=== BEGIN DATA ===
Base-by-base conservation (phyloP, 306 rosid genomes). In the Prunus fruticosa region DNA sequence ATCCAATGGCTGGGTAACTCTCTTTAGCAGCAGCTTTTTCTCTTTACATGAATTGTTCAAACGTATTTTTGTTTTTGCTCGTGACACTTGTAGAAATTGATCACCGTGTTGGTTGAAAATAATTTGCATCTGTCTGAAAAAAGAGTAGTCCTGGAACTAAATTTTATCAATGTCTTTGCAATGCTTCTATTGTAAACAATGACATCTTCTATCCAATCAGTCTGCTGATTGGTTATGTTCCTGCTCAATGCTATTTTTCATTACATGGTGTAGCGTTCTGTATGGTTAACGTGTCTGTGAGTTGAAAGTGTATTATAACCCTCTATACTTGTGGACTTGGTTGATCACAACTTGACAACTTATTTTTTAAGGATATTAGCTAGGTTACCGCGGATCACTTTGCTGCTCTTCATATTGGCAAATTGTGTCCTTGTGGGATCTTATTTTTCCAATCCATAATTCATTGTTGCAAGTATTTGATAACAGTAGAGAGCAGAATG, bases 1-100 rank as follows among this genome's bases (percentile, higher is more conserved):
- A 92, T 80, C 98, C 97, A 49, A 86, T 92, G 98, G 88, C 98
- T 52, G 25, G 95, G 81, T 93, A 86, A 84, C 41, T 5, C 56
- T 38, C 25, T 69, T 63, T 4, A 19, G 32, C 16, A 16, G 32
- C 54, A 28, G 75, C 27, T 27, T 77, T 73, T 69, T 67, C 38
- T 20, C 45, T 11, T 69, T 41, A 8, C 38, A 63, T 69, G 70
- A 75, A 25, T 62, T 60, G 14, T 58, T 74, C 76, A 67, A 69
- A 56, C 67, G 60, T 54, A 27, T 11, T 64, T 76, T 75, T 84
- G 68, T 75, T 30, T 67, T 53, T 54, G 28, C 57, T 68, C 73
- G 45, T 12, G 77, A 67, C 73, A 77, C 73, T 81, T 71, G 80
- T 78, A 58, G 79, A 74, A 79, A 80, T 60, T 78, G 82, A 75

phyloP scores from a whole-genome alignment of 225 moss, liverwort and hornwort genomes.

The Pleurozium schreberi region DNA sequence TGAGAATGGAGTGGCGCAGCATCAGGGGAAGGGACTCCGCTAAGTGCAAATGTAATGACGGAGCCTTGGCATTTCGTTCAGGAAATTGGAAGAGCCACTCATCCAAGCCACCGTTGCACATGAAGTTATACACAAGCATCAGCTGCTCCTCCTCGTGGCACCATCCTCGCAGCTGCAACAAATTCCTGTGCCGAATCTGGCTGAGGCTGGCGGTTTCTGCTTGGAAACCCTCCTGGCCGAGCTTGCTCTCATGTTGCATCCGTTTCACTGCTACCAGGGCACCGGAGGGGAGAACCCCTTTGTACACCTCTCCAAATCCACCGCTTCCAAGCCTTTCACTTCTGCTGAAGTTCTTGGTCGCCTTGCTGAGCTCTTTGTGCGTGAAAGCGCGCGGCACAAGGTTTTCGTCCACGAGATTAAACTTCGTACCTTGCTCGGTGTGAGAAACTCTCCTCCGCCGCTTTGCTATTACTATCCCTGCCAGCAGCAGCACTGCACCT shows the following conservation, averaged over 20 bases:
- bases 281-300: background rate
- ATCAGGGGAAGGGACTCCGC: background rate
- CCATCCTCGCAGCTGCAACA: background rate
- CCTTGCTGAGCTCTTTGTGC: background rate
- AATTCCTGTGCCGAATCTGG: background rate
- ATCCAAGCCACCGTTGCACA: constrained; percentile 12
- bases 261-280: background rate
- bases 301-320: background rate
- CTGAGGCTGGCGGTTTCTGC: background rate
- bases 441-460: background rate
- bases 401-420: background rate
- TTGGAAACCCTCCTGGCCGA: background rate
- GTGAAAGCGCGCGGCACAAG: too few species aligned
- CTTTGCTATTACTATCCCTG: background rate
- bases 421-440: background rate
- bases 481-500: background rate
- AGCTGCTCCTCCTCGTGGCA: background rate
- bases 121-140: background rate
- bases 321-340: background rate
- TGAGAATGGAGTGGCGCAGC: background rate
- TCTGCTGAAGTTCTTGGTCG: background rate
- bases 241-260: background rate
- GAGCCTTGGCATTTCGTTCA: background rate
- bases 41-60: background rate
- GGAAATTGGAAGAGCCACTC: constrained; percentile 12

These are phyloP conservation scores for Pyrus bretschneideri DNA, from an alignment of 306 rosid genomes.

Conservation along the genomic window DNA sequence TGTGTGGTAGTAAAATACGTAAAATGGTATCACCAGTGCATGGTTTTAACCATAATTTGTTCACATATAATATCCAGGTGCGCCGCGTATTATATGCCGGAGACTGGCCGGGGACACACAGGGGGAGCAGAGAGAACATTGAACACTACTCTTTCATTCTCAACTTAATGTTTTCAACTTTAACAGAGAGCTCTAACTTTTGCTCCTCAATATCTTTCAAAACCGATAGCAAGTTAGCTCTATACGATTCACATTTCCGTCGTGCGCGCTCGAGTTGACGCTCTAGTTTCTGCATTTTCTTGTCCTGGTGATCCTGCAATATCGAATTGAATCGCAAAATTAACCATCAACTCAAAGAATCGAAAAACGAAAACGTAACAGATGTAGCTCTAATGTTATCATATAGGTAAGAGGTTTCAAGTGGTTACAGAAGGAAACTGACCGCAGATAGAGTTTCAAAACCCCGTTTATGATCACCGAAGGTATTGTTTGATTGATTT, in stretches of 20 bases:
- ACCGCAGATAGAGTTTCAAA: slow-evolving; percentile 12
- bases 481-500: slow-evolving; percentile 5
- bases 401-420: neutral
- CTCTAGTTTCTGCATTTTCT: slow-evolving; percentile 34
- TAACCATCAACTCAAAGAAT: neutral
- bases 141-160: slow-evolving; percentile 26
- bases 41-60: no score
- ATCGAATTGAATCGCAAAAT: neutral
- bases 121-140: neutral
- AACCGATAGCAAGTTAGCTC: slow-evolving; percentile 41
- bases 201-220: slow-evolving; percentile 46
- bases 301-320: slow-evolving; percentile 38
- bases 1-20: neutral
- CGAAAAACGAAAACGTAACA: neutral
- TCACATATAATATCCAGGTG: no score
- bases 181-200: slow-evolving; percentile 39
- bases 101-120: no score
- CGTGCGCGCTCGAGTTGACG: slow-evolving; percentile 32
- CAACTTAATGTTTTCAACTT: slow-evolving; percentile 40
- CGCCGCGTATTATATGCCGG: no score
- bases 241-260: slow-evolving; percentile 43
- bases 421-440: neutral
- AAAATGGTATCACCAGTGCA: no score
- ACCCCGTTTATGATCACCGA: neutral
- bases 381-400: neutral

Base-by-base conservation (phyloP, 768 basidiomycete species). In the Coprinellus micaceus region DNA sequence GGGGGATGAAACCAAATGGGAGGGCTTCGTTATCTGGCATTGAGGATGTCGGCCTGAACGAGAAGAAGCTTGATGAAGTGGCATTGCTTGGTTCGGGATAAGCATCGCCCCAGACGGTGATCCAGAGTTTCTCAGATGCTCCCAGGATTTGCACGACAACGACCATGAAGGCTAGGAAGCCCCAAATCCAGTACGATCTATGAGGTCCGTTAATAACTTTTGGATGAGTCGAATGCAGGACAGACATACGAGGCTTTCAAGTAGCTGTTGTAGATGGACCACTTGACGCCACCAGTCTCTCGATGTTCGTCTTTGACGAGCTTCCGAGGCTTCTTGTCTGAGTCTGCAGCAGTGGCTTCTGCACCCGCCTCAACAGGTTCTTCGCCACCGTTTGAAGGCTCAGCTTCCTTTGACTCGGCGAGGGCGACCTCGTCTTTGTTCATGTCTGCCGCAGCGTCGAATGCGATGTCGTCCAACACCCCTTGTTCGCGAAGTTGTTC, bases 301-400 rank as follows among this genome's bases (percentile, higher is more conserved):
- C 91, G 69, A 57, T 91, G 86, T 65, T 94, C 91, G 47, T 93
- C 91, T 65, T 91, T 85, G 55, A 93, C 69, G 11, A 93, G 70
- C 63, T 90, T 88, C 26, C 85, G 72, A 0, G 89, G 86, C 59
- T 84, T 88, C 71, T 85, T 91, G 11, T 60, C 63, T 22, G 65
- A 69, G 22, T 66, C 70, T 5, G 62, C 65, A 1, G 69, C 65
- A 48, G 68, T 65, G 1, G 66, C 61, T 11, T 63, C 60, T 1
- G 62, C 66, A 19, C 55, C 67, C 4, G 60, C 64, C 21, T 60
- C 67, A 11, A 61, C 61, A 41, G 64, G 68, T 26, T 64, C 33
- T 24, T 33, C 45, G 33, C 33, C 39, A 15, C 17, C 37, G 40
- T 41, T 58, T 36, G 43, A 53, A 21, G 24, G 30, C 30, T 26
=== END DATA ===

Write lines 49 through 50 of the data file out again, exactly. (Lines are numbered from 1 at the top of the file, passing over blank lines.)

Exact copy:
- bases 121-140: neutral
- AACCGATAGCAAGTTAGCTC: slow-evolving; percentile 41